Archives For mental health

Editor’s note: One in five Americans report experiencing a mental illness, but an honest discussion of mental health has long been absent from many churches. Read the Sept. 30 issue of the Illinois Baptist for more on the issue, and how two Southern Baptist leaders – Frank Page and Rick Warren – are speaking out to fight the stigma associated with mental illness.

I’m glad it’s out in the open – at least a bit more than it used to be.

When I served as managing editor for a pastors’ magazine, it seemed that every few years we published an article about clergy depression. Every time we received a slough of e-mails, and a few phone calls. I took those calls. “At least I know I’m not the only one,” pastors would say.

And after some of the longer, darker calls, I responded with my own story.

My mother, the choir director, committed suicide.

I rarely talk about it, even now, and only with those who really need to hear the story. I’ve never typed it, until now. It looks odd on the screen.

Twenty years have passed, but I still wonder how a Christian who spent her whole life in the church, a woman of faith who led me to faith in Christ, could reach such a point of hopelessness. But it happened. After decades-long illness, sometimes physical, sometimes emotional, she lost hope in earthly life.

About three years afterward, I was serving a church as pastor. A deacon took his life. He couldn’t cope with the death of his wife of 50 years; antidepressants couldn’t ease his pain; a shotgun did.

I told his daughter, who had sat with her parents about eight rows from the back for most of those 50 years, my story. We cried. We hugged. We wondered to each other how Christians can lose hope. And we wondered if it could happen to us. God forbid.

I had to preach that dear old deacon’s funeral. I told how he took us seminary students under wing and drove us to nursing homes to preach on Sunday afternoons, how he shared the love of Jesus with lost souls in their last days, and rejoiced when octogenarians finally came to Jesus. But I also had to speak about his own death. That was the first time I dealt publically with the issue of Christians and suicide.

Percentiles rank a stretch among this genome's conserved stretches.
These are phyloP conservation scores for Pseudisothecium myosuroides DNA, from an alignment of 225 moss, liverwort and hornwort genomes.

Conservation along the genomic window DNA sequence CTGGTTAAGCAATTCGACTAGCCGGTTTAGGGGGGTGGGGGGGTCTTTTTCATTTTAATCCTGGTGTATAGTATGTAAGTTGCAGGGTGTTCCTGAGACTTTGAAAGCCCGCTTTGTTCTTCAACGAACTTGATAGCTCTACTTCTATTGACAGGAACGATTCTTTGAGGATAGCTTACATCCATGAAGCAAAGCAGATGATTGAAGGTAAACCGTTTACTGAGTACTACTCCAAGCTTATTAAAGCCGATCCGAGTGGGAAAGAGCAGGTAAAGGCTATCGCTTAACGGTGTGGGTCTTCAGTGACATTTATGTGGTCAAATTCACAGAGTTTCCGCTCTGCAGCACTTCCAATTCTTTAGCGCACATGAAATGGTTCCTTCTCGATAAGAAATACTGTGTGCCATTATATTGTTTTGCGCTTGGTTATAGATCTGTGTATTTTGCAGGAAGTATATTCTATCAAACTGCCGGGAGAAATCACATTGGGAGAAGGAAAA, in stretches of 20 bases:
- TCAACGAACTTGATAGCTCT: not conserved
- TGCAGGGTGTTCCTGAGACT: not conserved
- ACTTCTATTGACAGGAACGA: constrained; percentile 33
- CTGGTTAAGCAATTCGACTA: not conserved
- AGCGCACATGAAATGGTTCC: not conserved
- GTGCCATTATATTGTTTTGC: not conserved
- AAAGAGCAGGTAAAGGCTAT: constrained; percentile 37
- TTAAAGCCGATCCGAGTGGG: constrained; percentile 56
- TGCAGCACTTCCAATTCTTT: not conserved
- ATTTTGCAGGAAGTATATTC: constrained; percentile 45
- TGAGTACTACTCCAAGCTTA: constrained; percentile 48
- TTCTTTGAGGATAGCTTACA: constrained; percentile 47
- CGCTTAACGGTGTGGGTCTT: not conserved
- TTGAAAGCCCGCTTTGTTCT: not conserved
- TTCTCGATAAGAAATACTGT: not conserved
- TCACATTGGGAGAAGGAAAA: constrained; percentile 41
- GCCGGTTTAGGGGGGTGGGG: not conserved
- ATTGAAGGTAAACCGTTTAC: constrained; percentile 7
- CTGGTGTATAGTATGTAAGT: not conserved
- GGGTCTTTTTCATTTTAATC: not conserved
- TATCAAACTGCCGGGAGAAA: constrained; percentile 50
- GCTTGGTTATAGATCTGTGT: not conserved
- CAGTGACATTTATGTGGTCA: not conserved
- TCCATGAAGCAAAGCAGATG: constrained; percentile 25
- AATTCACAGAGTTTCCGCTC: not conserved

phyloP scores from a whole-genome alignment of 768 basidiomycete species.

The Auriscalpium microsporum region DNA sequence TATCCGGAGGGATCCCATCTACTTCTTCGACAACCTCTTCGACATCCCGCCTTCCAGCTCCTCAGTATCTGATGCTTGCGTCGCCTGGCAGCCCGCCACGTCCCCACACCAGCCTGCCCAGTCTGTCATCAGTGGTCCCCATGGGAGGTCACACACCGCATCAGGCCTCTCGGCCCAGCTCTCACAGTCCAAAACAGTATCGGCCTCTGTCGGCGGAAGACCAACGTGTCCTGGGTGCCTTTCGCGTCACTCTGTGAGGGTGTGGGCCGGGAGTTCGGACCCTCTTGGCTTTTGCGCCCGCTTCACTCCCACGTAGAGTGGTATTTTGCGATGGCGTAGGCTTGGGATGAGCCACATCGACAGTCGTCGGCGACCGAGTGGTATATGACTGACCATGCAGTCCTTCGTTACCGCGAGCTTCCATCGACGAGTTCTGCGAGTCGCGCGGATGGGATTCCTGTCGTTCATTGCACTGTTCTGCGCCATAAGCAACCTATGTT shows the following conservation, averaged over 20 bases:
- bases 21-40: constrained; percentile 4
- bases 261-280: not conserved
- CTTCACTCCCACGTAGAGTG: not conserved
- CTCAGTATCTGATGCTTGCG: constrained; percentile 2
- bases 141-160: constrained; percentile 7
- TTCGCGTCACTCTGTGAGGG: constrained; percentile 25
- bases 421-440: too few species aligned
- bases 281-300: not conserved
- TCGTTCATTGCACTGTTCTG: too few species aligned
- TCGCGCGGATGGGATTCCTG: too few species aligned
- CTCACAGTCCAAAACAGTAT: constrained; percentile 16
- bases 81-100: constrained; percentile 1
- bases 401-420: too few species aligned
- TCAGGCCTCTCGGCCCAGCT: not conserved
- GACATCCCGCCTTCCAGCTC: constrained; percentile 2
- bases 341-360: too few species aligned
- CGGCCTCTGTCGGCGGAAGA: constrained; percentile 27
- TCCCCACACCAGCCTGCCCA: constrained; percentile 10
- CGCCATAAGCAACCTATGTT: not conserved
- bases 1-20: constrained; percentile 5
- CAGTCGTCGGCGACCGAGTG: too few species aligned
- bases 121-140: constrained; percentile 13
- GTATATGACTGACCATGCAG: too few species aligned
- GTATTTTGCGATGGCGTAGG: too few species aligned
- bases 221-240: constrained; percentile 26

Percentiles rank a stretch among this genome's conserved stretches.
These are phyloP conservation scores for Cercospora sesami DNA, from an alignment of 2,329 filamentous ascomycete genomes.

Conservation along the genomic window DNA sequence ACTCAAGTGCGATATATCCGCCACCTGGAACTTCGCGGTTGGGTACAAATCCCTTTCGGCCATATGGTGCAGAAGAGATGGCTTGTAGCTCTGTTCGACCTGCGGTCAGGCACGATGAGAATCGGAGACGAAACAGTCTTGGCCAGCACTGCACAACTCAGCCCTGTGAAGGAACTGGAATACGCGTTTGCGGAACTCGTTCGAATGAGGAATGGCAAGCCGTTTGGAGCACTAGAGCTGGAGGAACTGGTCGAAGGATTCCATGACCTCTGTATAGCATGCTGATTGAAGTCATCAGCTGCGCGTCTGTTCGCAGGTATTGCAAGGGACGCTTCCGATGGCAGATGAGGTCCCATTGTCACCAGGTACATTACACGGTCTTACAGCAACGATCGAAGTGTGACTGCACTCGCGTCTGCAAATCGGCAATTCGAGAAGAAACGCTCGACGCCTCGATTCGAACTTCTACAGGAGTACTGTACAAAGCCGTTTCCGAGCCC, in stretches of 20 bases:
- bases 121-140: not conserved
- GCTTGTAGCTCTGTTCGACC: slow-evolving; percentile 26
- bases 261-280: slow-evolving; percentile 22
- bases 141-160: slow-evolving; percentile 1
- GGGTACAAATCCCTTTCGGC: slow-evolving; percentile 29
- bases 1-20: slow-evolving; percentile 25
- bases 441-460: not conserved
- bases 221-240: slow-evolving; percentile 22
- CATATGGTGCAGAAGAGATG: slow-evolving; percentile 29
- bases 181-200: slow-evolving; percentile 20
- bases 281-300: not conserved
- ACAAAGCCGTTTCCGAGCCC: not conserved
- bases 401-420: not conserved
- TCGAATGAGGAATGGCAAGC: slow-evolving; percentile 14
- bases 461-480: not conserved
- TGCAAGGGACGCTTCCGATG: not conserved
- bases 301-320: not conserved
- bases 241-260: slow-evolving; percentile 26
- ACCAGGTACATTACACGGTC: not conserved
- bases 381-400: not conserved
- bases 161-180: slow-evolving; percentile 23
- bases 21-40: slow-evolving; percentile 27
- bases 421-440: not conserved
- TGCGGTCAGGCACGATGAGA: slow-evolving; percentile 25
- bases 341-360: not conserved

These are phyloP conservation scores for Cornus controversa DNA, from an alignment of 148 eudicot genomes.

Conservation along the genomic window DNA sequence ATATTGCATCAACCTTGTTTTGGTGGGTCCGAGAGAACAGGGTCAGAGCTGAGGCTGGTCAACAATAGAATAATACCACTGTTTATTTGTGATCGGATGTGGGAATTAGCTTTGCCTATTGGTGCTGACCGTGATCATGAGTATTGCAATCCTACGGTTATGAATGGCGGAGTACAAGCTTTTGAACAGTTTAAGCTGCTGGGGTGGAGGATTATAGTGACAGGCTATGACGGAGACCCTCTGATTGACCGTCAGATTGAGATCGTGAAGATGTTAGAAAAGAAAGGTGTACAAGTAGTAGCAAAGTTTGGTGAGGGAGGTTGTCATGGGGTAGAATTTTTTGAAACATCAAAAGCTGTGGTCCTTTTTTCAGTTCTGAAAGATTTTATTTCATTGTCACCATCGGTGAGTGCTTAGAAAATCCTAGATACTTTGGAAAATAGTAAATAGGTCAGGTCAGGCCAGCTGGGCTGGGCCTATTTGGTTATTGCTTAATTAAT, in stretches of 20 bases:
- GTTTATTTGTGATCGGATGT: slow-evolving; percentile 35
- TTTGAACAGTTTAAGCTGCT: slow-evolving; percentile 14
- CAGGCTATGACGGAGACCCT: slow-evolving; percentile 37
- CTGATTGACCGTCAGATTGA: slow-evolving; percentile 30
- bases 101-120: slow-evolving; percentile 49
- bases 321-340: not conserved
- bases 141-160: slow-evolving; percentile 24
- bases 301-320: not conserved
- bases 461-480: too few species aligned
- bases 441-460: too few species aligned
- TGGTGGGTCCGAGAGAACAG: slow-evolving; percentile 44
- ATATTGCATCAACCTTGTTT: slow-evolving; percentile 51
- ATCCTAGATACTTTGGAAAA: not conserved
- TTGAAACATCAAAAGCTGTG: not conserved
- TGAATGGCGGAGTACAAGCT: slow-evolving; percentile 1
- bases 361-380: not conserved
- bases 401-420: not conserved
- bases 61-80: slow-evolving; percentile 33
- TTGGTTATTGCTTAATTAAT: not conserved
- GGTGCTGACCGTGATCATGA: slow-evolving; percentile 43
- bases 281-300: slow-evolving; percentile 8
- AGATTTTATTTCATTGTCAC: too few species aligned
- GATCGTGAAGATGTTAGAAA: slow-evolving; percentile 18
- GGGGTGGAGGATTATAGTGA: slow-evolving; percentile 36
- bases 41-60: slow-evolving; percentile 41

And yes, I do believe that Christians who commit suicide still go to heaven. The doctrine of eternal security is very comforting. “No one can snatch them out of my hand,” Jesus said (John 10:28). I shared that with my congregation. And I tried to offer help as we all asked the inevitable question: “What could I have done?”

Be more willing to talk mental illness. That’s what we all can do. I’m so sorry that prominent Southern Baptist families, the Warrens and the Pages, are suffering the tragic loss of loved ones. But if they can use their national platforms to rescue hurting people, then some good will come from it.

-DER

One in five Americans reported experiencing a mental illness in a single year; one in 10 takes an antidepressant.

One in five Americans reported experiencing a mental illness in a single year; one in 10 takes an antidepressant.

“…The day that I’d prayed would never happen, happened.”

In an interview last month with CNN’s Piers Morgan, Rick Warren recalled standing with his wife, Kay, in their son’s driveway in April, waiting for police to confirm their worst fears – Matthew, 27, had committed suicide after a long struggle with mental illness.

“We were sobbing. We were just sobbing,” Warren said.